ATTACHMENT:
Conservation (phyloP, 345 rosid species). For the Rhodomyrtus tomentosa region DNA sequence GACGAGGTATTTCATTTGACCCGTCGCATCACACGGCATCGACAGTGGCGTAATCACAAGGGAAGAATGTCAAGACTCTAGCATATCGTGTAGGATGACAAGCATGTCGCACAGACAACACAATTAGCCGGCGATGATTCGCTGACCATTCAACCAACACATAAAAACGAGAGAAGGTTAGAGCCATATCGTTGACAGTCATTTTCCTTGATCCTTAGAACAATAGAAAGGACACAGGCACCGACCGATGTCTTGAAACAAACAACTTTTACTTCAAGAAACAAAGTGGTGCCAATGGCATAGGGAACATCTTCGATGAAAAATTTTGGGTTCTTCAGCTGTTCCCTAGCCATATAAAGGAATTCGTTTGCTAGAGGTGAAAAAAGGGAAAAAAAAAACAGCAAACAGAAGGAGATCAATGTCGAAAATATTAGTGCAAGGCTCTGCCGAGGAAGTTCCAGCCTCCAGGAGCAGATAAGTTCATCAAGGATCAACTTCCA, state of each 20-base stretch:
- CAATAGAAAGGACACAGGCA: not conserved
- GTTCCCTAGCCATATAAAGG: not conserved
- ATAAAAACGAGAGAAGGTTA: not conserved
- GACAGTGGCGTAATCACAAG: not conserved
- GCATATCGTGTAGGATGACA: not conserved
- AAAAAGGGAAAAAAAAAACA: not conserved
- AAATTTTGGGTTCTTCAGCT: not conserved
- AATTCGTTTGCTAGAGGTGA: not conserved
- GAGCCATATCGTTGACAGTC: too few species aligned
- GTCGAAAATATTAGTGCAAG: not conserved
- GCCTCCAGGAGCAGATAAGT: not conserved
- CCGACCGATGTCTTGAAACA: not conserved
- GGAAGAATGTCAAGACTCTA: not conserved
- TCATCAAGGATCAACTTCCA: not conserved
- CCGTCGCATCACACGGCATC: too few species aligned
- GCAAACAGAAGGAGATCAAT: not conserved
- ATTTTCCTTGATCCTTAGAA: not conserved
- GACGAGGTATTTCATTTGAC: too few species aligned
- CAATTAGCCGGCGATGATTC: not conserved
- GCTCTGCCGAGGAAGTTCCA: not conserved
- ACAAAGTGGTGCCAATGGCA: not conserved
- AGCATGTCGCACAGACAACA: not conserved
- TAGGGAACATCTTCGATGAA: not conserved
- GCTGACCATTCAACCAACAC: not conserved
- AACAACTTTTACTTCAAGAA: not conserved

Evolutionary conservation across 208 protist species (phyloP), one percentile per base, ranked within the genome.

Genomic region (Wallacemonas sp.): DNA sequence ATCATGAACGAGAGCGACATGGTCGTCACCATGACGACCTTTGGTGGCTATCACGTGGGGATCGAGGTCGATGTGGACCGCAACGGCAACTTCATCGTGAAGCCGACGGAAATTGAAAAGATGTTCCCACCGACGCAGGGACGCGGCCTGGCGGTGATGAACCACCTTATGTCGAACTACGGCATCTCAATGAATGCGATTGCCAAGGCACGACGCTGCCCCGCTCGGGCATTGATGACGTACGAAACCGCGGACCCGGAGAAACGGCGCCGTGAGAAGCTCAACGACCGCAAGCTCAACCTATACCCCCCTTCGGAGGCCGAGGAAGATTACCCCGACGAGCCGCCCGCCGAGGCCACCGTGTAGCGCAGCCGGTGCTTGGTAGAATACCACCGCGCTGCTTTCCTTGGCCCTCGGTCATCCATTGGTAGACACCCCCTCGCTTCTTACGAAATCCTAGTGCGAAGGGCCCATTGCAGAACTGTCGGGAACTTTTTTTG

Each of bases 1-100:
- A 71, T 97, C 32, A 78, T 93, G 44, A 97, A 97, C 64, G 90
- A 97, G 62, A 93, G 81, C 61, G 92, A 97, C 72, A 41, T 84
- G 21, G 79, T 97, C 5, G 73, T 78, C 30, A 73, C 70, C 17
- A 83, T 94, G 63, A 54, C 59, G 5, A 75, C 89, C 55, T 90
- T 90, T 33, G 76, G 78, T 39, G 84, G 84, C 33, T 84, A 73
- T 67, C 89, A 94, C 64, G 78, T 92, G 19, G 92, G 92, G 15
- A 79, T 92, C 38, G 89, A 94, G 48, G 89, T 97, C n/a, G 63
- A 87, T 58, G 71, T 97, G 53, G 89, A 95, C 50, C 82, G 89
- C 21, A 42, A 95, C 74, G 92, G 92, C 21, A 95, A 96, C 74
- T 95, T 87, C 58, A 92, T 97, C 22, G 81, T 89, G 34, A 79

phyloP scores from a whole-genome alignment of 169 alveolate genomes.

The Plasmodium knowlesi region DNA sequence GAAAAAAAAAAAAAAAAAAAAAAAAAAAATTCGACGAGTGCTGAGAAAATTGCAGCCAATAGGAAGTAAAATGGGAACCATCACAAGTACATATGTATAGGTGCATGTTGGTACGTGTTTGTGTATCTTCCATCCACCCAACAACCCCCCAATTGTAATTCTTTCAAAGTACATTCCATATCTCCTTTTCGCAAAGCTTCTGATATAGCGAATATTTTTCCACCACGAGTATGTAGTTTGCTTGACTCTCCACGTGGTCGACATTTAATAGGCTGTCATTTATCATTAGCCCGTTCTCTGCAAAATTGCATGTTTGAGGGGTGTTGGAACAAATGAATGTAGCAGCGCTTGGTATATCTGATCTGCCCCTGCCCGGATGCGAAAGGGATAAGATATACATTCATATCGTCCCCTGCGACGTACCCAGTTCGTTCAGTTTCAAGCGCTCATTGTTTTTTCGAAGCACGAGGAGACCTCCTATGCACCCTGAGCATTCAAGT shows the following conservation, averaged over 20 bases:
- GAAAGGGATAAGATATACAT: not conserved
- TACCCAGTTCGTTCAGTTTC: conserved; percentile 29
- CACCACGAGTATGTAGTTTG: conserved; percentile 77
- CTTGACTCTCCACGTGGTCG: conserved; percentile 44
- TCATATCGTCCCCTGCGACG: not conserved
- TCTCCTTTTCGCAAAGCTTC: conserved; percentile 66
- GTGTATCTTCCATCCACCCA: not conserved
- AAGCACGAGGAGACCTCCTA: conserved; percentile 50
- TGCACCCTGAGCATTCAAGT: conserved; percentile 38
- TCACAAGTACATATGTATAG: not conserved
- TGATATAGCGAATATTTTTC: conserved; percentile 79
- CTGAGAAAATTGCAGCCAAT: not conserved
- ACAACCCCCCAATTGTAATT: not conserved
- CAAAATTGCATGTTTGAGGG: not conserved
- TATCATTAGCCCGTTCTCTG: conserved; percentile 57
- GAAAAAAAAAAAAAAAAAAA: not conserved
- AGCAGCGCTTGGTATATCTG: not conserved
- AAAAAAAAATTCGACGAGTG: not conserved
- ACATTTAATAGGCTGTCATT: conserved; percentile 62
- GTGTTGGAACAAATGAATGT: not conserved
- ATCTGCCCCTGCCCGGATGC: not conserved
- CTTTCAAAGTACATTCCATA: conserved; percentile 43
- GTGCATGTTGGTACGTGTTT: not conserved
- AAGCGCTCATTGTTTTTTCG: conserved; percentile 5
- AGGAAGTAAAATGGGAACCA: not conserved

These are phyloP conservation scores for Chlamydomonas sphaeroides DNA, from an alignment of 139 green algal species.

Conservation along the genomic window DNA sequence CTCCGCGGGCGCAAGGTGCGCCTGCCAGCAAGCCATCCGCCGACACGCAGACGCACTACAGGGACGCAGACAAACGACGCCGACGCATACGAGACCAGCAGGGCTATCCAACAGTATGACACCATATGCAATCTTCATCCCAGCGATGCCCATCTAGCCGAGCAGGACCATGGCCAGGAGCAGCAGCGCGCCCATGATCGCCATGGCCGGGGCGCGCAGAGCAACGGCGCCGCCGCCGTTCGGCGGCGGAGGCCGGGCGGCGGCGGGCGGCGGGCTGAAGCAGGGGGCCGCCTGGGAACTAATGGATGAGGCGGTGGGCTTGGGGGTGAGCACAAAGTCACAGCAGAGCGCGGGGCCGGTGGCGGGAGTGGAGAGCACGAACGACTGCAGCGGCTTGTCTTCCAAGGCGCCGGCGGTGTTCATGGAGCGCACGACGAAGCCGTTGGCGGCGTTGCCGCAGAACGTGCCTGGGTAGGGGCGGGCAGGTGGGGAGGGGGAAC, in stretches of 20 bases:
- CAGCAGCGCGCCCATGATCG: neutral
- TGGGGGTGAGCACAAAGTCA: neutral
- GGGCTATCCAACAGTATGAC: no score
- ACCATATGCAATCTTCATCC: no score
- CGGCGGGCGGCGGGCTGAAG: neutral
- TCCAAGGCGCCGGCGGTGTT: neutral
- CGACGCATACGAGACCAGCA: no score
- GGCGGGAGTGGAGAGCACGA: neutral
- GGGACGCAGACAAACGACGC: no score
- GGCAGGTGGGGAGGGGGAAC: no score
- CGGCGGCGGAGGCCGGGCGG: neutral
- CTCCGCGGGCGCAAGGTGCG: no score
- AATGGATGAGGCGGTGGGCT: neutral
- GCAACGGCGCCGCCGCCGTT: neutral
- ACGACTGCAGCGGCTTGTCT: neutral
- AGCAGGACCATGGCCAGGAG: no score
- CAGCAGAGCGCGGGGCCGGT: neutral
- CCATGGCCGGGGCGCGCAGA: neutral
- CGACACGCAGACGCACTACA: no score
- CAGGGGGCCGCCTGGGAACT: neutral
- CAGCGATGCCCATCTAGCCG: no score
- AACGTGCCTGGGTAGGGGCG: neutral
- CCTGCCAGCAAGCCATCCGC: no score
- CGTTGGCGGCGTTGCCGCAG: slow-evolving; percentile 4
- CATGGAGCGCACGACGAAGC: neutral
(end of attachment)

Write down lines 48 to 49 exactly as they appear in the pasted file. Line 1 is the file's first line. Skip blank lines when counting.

- GTGTATCTTCCATCCACCCA: not conserved
- AAGCACGAGGAGACCTCCTA: conserved; percentile 50